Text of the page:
The Senate opening has drawn plenty of interest from Democrats looking to shore up a narrow congressional majority, Republicans looking to limit key aspects of the Biden agenda, and observers believing the seat is likely to flip or too close to call. The race will be exceedingly expensive either way. —Colin Deppen, Spotlight PA


With less than a year to go until the primary (unless the date is changed because of redistricting issues), several higher-profile Democrats are officially in the running — others are rumored to be waiting in the wings.

Montgomery County Commissioner Valerie Arkoosh (website | Twitter) is in the former category and running to be the first woman senator from Pennsylvania. She brings a high-profile Emily's List endorsement to the race and a significant amount of cash on hand.

Lt. Gov. John Fetterman (website | Twitter) has declared his second run for Toomey's seat in six years, this time with burgeoning household-name status, way more money, and more scrutiny, too. 

State Rep. Malcolm Kenyatta (website | Twitter) — the first openly gay Black man to be elected to the state legislature — brings rising-star momentum, progressive bona fides, and a string of viral moments to compete with Fetterman's fundraising juggernaut. 

State Sen. Sharif Street (website | Twitter) — the pro-gun reform, pro-retail politics Philadelphia lawmaker — formally announced his intent to run but has yet to file a financial report with the FEC. Pennsylvania hasn’t had a Black U.S. senator before.

U.S. Rep. Conor Lamb reportedly told donors and supporters to expect a Senate run but hasn't taken additional public steps. Lamb's interest comes with his current job possibly set to be drawn out of existence.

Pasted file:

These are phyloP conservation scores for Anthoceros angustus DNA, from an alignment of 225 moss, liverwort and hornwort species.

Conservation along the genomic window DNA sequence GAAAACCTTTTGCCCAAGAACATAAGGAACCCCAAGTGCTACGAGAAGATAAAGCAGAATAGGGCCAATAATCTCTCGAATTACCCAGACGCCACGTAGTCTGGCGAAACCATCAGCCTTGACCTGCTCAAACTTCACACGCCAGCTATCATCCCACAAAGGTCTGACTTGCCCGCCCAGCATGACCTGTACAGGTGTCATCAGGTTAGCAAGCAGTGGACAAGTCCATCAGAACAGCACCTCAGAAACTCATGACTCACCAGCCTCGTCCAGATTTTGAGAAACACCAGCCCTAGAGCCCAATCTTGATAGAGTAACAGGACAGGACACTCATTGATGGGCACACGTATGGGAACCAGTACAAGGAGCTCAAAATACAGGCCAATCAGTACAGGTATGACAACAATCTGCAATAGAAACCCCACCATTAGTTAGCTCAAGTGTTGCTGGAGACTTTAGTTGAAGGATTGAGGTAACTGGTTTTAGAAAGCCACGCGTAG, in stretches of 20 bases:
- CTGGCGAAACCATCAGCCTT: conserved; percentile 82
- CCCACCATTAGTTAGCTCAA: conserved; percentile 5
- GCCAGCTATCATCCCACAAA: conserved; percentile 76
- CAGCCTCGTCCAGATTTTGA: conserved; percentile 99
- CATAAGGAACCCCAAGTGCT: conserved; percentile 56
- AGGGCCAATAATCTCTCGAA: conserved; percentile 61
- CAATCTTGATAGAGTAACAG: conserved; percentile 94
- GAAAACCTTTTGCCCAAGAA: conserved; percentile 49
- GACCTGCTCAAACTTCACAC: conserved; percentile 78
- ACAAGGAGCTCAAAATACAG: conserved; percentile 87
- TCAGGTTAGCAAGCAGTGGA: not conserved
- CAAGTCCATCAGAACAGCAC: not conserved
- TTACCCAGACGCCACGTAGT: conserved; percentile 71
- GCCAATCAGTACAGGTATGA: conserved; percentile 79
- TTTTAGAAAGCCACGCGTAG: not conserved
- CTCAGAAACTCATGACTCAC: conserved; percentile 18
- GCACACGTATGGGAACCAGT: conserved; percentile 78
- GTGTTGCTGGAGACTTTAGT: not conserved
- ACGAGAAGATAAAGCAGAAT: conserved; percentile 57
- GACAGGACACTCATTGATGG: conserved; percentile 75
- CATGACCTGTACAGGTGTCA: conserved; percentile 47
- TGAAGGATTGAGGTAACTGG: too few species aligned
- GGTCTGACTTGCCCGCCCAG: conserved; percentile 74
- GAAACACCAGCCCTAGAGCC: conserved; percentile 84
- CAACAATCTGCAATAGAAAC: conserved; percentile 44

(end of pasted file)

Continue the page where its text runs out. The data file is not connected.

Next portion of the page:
Find a list of other declared Democratic candidates here.


Kathy Barnette (website | Twitter) of Montgomery County is a Fox News fixture and former congressional candidate who embodies the pro-Trump aspirations some in the GOP have for Toomey's successor. 

Jeff Bartos (website | Twitter) is a Mont Co.-based real estate developer who lost the race for lieutenant governor to Fetterman in 2018 and comes to this very costly Senate race with the backing of a monied new PAC and comparatively moderate footing.

Sean Gale (website | Facebook) is a Mont Co.-based attorney who's running on a pro-Trump platform with unfettered disdain for the seat's current Republican occupant, Toomey, whom Gale calls a "RINO" and "swamp rat." (Toomey voted to impeach Trump after the Jan. 6 U.S. Capitol siege.)

Sean Parnell (website | Twitter) is a Trump critic-turned-Trump favorite who earned the former president's blessing in a failed bid for Conor Lamb's 17th congressional district seat in 2020 and who's trading barbs with Bartos this time over their respective conservative credentials.

Carla Sands (Twitter) is Trump's former ambassador to Denmark and a well-connected and well-financed investment CEO. The Cumberland County native spent much of her adult life residing in California.

Find other declared Republican candidates here.